Health officials in Toronto and Peel Region said bylaw officers will only enforce social gathering size limits amid the COVID-19 pandemic under Ontario’s new red category restrictions.
However, officials said bylaw officers from both regions will not be issuing tickets if groups from different households are caught congregating because that rule is only “a recommendation.”
Both regions are currently in the “Red-Control Level” in the province’s COVID-19 Response Framework, which means “gathering limits for all organized public events and social gatherings” are capped at 10 people indoors and 25 people outdoors.
Toronto and Peel Region have also added additional restrictions of limiting “all social gatherings to household members only and/or one or two essential supports,” and those are “persons who are essential to maintaining physical and mental health.”
Toronto health officials said Wednesday that groups from different households found socializing will not be ticketed because it’s categorized as a recommendation.
“Those are indeed strong recommendations from me,” said Toronto’s medical officer of health, Dr. Eileen de Villa, on Wednesday. “So this is advice, they’re strong recommendations, but they are not subject to enforcement.”
“We have never nor will we ever take enforcement actions related to recommendations,” said Matthew Pegg, Toronto Fire Chief and head of emergency management.
“A recommendation is simply that,” he said.
Both Toronto’s and Peel’s websites fail to highlight whether any of the new red-level restrictions for social gatherings, including large events like weddings and funerals, are enforceable legal orders or recommendations.
Meanwhile, health officials in Brampton and Mississauga say bylaw officers will not issue a ticket if they see people from different households under one roof or hanging outdoors because those are recommendations in their municipalities as well.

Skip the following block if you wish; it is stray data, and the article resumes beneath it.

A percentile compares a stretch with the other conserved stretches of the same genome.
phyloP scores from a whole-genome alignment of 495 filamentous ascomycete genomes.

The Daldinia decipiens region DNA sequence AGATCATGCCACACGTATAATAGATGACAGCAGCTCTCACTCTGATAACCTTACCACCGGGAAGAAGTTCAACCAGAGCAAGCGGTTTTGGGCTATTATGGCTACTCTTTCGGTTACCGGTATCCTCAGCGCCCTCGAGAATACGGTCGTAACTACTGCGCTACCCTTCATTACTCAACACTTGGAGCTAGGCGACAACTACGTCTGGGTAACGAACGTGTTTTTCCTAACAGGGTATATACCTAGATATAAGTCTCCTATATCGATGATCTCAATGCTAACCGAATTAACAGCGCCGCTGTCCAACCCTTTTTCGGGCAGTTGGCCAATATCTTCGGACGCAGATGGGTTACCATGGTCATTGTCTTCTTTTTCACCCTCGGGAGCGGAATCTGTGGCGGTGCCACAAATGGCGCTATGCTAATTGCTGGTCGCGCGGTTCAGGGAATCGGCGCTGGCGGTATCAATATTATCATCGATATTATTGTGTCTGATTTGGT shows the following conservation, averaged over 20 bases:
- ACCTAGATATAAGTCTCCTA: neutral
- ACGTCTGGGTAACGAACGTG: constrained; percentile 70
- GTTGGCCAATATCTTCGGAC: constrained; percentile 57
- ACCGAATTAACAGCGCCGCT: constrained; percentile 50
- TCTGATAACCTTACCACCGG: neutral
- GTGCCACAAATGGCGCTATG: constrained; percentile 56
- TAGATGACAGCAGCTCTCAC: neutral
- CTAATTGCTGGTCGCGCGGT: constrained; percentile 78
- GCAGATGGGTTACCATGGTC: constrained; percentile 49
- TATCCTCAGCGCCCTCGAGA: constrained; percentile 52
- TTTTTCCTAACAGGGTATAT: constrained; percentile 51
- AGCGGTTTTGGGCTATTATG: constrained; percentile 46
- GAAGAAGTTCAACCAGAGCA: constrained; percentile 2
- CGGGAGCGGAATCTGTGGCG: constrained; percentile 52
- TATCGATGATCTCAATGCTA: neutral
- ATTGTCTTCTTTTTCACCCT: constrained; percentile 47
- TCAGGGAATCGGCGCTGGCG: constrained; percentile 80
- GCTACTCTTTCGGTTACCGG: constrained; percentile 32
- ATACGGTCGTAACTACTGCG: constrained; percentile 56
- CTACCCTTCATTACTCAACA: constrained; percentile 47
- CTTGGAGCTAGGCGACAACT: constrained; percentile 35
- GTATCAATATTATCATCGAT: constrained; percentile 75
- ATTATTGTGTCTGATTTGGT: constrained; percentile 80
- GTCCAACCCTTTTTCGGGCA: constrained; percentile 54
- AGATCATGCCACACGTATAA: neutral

However, you could be ticketed $880 if your social group is above the 10-person limit indoors and 25-person limit outdoors.
“Ten inside, 25 outdoors is the magic number,” said Jean-Pierre Maurice, manager of bylaw enforcement for the City of Brampton.
Maurice adds it would be too difficult to enforce whether social groups are all from the same household, even if they were adhering to the size limit.
“From an enforcement perspective, it makes it very challenging,” Maurice said.
“If I show up to your door-step and I start asking, ‘Who resides here? Is this your immediate family? Is it a friend? Is it a neighbour?’, that becomes very challenging for us to get that information and make the determination whether or not you’re within the law or outside the law,” he added.
Maurice says that bylaw officers in his city are enforcing the social gathering limit mostly on a complaint basis.
“We’re primarily responding to complaints,” Maurice said. “99.9 per cent of our response has been through a neighbour or someone who lives in the same household.”
“Every public complaint that we receive for private social gatherings, our officers do investigate and enforce,” said Sam Rogers, director of enforcement for the City of Mississauga.
Rogers adds that even though bylaw officers will not ticket you if you are socializing with members from a different household, he is pleading for residents to abide by that recommendation.
People should not be asking whether they can get away with something without being fined, he said.
“This is a public health concern,” he said. “We’re all in this together.”
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